The cost of not using renewables will vastly offset the savings from using fossil fuels but that’ll all come in the future and…well…that’s long term so no one cares.

 

Money

I think if the case for increasing renewables generation can be made on money alone, most other arguments become irrelevant. Before I go any further let’s clear up a couple of common misconceptions.

 

Units of Measurement

I suspect this is only an issue in the US and UK because, for some absurd reason, neither country can use the metric system properly. As a result, articles often get confused between power and electricity consumption. I often see phrases like ‘Watts per hour’ which makes absolutely no sense.

  • Watts are the unit of power. If in doubt, power is also measured in horsepower (a stupid and completely archaic unit). So, it’s basically how much ‘ooomph’ your car (or power station) has. It would make no sense to say ‘my car does 100Hp per hour’.
  • Watt-hours are the unit of energy production or consumption. Using the car analogy, running your 100Hp car for 1 hour would burn a lot more gasoline than running it for one minute. Therefore, if in doubt, think of a watt-hour as being like a set amount of gasoline. We measure consumption of a country using Terra-Watt hours (or trillions of Watt-hours)

 

What are renewables?

I’m of the opinion that nuclear power is an excellent source which would solve a lot of our problems. Unfortunately, the amount of bunk that gets thrown around about it is like nothing else I’ve ever seen. Therefore I’m not including it as a renewable source here. I’m considering solar (all types), wind, hydro, tidal and biomass.

There are multiple types of solar power generation, however, the most important one here is solar Photo-Voltaic (or solar PV). When I talk about solar power, that’s what I’m referring to.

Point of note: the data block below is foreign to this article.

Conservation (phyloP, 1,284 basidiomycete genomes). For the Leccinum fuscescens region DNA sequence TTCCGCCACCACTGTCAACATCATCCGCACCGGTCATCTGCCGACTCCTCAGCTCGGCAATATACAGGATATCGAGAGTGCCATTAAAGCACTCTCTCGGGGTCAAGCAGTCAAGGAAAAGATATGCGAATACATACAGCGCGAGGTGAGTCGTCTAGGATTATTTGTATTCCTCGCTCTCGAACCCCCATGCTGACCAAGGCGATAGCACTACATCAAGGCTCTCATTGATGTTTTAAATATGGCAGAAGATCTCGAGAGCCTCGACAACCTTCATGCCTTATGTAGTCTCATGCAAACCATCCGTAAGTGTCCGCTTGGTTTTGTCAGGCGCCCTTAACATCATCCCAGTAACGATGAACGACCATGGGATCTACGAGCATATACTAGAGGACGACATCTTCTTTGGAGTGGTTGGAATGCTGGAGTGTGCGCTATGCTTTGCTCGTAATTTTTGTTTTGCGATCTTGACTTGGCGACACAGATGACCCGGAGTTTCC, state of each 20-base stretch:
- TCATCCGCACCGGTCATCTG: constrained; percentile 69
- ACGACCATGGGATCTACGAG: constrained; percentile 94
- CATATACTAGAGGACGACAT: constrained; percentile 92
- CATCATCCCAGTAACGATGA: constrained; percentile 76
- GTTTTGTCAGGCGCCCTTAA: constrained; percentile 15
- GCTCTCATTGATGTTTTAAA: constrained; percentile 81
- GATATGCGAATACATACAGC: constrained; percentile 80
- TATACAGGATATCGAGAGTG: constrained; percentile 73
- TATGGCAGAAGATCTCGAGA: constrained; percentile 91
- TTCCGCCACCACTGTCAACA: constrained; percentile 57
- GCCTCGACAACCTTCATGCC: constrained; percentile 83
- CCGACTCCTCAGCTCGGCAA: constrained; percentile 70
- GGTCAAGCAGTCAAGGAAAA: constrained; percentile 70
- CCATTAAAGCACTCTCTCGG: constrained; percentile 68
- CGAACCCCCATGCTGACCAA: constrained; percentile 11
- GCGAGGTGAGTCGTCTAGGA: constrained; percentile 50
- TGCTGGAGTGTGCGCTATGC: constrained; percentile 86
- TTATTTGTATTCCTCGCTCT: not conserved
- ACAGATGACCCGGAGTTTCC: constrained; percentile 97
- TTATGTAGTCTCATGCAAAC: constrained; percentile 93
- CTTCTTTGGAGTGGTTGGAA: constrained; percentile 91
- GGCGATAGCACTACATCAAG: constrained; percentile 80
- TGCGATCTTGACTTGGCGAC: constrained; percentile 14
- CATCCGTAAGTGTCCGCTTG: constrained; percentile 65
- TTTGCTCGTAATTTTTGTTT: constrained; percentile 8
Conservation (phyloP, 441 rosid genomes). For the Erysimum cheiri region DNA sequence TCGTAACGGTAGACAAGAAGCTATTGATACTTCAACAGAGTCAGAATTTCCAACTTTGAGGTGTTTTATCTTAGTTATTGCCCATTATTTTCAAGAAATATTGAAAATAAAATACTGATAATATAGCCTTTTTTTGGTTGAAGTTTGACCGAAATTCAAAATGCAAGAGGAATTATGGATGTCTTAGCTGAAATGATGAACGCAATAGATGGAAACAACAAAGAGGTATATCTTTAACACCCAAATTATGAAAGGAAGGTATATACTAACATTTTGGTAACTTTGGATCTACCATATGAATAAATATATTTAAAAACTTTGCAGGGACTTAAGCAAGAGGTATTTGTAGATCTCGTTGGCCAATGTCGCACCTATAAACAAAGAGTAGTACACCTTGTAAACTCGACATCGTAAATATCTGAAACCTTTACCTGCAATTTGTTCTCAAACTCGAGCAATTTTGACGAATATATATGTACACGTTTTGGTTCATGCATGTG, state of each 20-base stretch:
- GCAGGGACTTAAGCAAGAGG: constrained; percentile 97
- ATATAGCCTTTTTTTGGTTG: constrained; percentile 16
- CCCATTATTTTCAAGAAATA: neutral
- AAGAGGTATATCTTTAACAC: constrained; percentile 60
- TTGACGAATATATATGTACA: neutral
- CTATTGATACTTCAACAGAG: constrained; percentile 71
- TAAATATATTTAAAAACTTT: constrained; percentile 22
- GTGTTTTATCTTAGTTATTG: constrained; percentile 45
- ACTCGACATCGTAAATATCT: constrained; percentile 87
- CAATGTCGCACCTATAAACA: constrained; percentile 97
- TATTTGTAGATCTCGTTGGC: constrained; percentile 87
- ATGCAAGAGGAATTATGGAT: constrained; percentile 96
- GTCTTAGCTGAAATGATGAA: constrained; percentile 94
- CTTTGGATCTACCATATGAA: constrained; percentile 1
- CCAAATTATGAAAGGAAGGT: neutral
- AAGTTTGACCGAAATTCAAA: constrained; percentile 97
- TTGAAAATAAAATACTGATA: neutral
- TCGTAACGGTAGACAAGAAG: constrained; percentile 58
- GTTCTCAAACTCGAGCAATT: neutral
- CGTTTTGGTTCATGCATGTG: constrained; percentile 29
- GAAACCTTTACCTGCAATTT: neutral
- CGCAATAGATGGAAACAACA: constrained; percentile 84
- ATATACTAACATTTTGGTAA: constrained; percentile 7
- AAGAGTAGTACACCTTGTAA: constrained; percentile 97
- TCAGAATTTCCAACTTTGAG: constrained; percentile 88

Making the case

I’m focusing on the UK here but this probably applies to most developed nations to some degree.

 

The astonishing rise of solar power

When I was at high school (12 years ago), my geography textbook had a section on global warming. I remember a pie chart which showed the energy mix of the UK. Solar power accounted for far less than 0.01% of electricity generation.

Currently, it produces 4% of the UK’s electricity. I think the graph below says it all:

solar

Installed solar power in the UK. Source: DECC, https://www.gov.uk/government/statistics/solar-photovoltaics-deployment

Last year’s production from solar (not potential – actual production) was more than 10 TWh. That is more than half of what Drax power station produced (also mostly from renewable resources, remember!).

 

Wind power – almost as impressive as solar

Wind power used to be the one that was going to save us. It gets talked about less these days, I think it’s because people are generally pretty supportive of it now (about ten years ago, British people used to do everything possible to stop wind turbines being built within 10 miles of their homes). We give ourselves too little credit – wind power supplies more than any other renewable source in the UK – more than 12% of total generation. Check this out:

wind